Stress greatest threat to modern men

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29 June 2017: Heart disease, asthma, obesity, diabetes and depression are just some of the many health problems facing modern men. All these issues have one thing in common, they can all be caused by stress. Stress remains the biggest threat facing men in this fast-moving world, according to Graham Anderson, CEO and principal officer of Profmed.

“From our annual stress survey, we can ascertain that high stress levels are continuing to plague both men and women. However, it does seem that it is more prevalent amongst men. If left untreated, stress could cause serious health issues like high blood pressure, which in itself could result in heart failure and strokes,” explains Anderson.

To fight against stress, Anderson emphasis the need to take leave and exercise on a regular basis. “Exercise is absolutely crucial to living a healthy life. I’m not talking about just going to gym and walking. You need to do cardio exercises that get your heart rate up,” says Anderson.

Men should also visit medical practitioners for regular check-ups, especially prostate-specific antigen (PSA) tests. “Our motto at Profmed has always been prevention is better than a cure. PSA tests can easily detect cancer issues that could be life threatening. They are essential for men from the age of 50, but any man should consider having one,” says Anderson.

Alcohol and smoking can have severe effects on your health. According to the World Health Organisation, South Africa is currently ranked in the top 20 biggest drinking countries in the world, on average one South African consumes an estimated 27 litres of alcohol a year.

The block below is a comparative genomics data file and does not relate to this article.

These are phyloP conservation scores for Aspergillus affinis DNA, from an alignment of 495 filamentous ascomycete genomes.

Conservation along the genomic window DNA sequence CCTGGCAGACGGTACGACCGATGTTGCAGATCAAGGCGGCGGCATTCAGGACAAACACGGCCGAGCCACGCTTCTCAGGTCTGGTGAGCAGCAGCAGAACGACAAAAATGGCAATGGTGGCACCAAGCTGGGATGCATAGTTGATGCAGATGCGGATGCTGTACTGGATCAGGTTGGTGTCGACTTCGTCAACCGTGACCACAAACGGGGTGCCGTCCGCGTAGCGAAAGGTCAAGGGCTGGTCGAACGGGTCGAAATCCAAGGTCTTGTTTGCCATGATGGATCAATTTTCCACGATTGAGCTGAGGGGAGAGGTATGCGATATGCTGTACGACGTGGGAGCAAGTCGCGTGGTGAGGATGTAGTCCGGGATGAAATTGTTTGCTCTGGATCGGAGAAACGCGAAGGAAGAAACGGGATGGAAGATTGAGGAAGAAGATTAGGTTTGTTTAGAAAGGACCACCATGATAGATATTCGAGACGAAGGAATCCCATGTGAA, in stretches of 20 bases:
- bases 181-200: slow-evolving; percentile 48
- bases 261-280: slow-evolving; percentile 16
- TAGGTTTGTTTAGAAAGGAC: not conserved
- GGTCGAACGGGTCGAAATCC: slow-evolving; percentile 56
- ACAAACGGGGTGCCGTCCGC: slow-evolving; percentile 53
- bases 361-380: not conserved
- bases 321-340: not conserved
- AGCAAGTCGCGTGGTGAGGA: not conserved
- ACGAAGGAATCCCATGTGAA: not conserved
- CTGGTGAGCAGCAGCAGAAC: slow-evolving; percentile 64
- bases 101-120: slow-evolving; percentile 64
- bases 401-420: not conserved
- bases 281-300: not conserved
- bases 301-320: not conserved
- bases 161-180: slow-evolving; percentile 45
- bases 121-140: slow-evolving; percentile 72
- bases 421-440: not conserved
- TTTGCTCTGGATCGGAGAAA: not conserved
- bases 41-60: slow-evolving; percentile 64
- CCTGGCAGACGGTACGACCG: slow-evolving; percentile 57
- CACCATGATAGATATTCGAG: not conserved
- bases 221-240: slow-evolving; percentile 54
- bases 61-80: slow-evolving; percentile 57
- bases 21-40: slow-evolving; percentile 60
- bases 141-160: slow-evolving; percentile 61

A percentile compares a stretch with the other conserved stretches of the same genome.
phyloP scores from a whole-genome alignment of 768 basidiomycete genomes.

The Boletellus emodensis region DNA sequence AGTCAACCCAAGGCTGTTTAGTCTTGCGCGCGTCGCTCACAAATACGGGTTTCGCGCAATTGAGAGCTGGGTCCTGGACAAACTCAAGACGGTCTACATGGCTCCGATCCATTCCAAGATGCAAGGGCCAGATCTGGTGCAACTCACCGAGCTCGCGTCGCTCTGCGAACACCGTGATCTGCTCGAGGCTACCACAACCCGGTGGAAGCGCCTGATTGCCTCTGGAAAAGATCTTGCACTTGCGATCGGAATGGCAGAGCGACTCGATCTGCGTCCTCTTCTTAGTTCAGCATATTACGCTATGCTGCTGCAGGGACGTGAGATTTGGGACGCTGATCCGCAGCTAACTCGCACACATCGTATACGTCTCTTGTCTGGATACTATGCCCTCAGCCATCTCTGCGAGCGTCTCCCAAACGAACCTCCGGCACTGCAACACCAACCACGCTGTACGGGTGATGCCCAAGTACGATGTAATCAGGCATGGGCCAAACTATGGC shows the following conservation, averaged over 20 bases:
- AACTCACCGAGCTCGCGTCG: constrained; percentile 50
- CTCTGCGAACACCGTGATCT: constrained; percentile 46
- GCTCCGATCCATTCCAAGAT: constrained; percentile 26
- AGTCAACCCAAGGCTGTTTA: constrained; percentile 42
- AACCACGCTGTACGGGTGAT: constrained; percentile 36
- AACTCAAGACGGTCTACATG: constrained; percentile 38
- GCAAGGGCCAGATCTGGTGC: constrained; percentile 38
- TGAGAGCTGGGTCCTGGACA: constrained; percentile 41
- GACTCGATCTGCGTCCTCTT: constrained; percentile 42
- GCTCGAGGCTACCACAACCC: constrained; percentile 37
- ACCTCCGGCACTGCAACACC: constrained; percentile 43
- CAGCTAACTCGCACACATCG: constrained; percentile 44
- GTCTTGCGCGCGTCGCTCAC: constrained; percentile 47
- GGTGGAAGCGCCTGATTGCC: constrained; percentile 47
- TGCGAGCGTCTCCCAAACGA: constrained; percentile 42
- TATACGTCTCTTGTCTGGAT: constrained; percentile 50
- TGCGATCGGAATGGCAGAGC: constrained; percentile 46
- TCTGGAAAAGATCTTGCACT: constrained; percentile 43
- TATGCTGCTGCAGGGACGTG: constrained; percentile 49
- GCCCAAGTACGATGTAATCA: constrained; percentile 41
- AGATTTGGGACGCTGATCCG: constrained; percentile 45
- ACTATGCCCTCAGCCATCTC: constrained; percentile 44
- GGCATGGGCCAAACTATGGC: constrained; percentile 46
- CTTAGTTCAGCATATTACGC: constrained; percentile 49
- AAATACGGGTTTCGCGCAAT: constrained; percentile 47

“Smoking must be avoided at all cost. Alcohol should only be consumed in moderation, but should be kept to a minimum. However, there is usually a misconception that you need to be an alcoholic to drink too much, binge drink is just as hazardous to your health. It is essential to keep drinking to a minimum,” warns Anderson.

However, Anderson explains that there has been a significant paradigm shift in recent years from the “I’m a man, I don’t go to doctors” attitude to being more conscious about their health.

“Men have become far more knowledgeable about health issues. Some men get headaches and then try to find out what potentially could be causing it or why they are getting pains in the chest. However, a small percentage of men continue to smoke, drink far too much and avoid the gym. They are at serious risk of experiencing health issues,” warns Anderson.

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